2014–15 - Report on Plans and Priorities

Section I: Organizational Expenditure Overview

Organizational Profile

Minister: The Honourable Gerry Ritz, P.C.

Chief Commissioner: Elwin Hermanson

Ministerial portfolio: Agriculture and Agri-Food

Year established: 1912

Main legislative authorities: Canada Grain Act

Other: The CGC’s head office is located in Winnipeg, Manitoba. The CGC currently operates two regional offices and ten service centres across Canada. Funding for CGC programs and activities is through a combination of revolving fund and appropriation sources.

Organizational Context

Raison d’être

The CGC is a federal government agency and administers the provisions of the Canada Grain Act. The CGC’s mandate as set out in the Canada Grain Act is to, “in the interests of the grain producers, establish and maintain standards of quality for Canadian grain and regulate grain handling in Canada, to ensure a dependable commodity for domestic and export markets.” The CGC’s vision is: “To be a world class, science-based quality assurance provider”. The CGC’s mission is: “To ensure the integrity and marketability of Canadian grain for the domestic and international grain trade, from producer to global consumer.” The CGC reports to Parliament through the Honourable Gerry Ritz, Minister of Agriculture and Agri-Food.

Responsibilities

Under the Canada Grain Act, the CGC regulates the handling of 20 grainsFootnote i grown in Canada to ensure Canada’s grain is safe, reliable and marketable, and Canadian grain producers are protected. The CGC is a third party agency in Canada’s grain sector and is the official certifier of Canadian grain shipments. Through its activities, the CGC supports a competitive, efficient grain sector and upholds Canada’s international reputation for consistent and reliable grain quality. To achieve its mandate, theCGC:

  • regulates grain handling in Canada through the grain quality and quantity assurance programs,
  • carries out scientific research to understand all aspects of grain quality and grain safety and to support the grain grading system, and
  • has implemented a number of producer protection programs and safeguards to ensure producers are properly compensated for the quality and quantity of grain delivered to licensed grain elevators and grain dealers. This includes the licensing and security program, the producer car allocation program, and the producer support program.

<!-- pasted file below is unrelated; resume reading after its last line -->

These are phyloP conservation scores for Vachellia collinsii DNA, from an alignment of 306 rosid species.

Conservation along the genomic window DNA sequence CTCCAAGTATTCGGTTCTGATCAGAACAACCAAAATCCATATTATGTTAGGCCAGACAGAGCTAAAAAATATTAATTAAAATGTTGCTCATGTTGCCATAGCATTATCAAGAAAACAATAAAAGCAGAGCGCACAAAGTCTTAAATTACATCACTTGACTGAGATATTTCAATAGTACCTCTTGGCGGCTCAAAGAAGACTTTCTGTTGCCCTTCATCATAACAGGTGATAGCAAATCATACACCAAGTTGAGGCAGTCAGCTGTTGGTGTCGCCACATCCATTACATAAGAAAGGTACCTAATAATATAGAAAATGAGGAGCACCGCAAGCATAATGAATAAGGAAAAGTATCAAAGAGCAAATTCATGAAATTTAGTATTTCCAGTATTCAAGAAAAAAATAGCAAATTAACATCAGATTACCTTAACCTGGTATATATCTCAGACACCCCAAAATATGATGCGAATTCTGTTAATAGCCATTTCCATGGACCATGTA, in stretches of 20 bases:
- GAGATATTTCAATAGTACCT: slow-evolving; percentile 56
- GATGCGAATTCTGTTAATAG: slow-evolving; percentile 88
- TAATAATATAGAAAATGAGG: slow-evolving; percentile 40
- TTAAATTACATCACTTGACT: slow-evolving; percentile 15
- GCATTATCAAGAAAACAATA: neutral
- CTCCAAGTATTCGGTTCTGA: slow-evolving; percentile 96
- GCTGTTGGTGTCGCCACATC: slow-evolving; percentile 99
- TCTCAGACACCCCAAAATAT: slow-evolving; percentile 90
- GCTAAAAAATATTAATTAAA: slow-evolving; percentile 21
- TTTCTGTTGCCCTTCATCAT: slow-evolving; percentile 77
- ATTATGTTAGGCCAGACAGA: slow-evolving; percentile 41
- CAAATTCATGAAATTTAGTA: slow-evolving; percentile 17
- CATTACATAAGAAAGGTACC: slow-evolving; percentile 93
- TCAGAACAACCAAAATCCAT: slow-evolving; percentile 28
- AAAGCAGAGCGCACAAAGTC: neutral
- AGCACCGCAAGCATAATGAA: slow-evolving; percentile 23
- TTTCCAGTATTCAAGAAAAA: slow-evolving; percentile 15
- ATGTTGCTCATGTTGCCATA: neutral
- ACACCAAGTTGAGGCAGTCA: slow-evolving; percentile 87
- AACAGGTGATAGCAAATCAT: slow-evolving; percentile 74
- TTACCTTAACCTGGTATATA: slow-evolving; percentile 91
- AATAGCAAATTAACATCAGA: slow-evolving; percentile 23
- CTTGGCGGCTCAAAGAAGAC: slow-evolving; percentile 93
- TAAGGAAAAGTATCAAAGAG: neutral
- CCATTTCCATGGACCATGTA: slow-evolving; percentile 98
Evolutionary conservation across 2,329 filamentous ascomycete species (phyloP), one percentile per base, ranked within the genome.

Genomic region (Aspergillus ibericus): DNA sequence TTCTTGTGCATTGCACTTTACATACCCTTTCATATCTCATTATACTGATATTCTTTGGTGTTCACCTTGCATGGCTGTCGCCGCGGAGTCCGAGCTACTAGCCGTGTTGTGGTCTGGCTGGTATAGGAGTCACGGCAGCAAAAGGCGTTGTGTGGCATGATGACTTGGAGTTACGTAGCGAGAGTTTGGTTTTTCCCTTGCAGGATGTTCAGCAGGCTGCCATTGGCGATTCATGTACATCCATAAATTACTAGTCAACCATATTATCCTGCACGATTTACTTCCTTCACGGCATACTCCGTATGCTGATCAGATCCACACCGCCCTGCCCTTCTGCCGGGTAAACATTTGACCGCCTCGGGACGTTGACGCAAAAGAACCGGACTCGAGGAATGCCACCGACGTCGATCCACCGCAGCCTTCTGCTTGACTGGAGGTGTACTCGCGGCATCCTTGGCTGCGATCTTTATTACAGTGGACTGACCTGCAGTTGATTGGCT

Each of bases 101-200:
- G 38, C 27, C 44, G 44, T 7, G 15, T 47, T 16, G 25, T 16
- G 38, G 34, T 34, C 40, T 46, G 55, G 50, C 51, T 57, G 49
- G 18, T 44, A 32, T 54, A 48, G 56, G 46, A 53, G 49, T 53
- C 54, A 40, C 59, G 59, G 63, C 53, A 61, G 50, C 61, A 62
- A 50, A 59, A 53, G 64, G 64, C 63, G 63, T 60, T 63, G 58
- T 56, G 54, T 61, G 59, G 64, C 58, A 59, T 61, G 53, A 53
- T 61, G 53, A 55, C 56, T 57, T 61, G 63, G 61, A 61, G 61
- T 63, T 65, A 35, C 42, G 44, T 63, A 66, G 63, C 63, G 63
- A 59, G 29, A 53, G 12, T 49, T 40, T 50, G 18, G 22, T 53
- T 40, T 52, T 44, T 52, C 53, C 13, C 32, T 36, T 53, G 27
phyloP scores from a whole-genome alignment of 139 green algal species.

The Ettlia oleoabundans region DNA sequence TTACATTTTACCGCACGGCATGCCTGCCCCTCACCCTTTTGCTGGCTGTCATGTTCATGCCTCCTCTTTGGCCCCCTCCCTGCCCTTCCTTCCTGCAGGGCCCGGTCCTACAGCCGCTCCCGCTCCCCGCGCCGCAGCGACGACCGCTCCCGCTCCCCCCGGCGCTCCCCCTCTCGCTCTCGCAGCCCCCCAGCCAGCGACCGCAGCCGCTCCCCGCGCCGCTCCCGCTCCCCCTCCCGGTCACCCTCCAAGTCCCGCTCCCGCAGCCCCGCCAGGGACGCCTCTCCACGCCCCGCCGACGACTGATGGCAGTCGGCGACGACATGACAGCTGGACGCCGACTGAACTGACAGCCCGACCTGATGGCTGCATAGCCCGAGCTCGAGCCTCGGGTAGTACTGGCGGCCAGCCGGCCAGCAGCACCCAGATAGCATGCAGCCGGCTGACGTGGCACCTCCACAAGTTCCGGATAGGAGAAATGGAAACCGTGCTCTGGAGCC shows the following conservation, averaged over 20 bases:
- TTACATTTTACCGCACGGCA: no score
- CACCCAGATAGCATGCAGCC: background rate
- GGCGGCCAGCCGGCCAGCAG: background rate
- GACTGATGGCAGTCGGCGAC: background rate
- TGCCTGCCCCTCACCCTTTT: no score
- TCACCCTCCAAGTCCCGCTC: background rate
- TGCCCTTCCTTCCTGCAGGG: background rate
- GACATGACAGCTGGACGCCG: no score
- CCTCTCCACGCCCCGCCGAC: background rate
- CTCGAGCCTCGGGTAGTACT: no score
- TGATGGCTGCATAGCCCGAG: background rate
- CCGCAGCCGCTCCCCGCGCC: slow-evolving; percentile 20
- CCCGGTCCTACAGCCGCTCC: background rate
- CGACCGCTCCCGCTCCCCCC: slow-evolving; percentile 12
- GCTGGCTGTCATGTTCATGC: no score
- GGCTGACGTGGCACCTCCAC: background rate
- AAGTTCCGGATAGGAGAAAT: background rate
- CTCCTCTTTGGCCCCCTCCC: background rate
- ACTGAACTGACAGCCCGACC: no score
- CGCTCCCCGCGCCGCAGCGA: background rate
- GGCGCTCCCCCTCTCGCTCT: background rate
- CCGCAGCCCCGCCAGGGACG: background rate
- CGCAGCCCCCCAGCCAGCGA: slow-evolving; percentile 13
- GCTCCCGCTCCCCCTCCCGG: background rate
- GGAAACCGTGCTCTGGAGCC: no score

Additional information on the CGC’s mandate and responsibilities is available on the CGC website.

Footnotes

Footnote i

Grain refers to any seed designated by regulation as a grain for the purposes of the Canada Grain Act. This includes barley, beans, buckwheat, canola, chick peas, corn, fababeans, flaxseed, lentils, mixed grain, mustard seed, oats, peas, rapeseed, rye, safflower seed, soybeans, sunflower seed, triticale and wheat. Solin was removed from the list effective August 1, 2013.

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Strategic Outcome and Program Alignment Architecture (PAA)

  1. Strategic Outcome: Canada’s grain is safe, reliable and marketable and Canadian grain producers are properly compensated for grain deliveries to licensed grain companies
    • 1.1 Program: Quality Assurance Program
    • 1.2 Program: Quantity Assurance Program
    • 1.3 Program: Grain Quality Research Program
    • 1.4 Program: Producer Protection Program
      • 1.4.1 Sub-Program: Licensing and Security Program
      • 1.4.2 Sub-Program: Producer Car Allocation Program
      • 1.4.3 Sub-Program: Producer Support Programs
    • Internal Services

Organizational Priorities

Priority TypeFootnote 1 Strategic Outcome and Programs
Relevant, efficient and innovative programs and services New This priority contributes to the CGC's strategic outcome and all CGC programs
Description
Why is this a priority?
Ensuring the CGC remains relevant supports the continued competitiveness of Canadian grain in both domestic and international markets. A targeted set of amendments were made to the Canada Grain Act as part of the Jobs and Growth Act, 2012 to streamline the operations of the CGC and reduce costs for CGC services by approximately $20 million per year. While these amendments were an important first step towards aligning the Canada Grain Act with the needs of today's grain sector, the CGC needs to continue investigating opportunities to adjust programs, services and costs to remain relevant, efficient and innovative.
What are the plans for meeting this priority?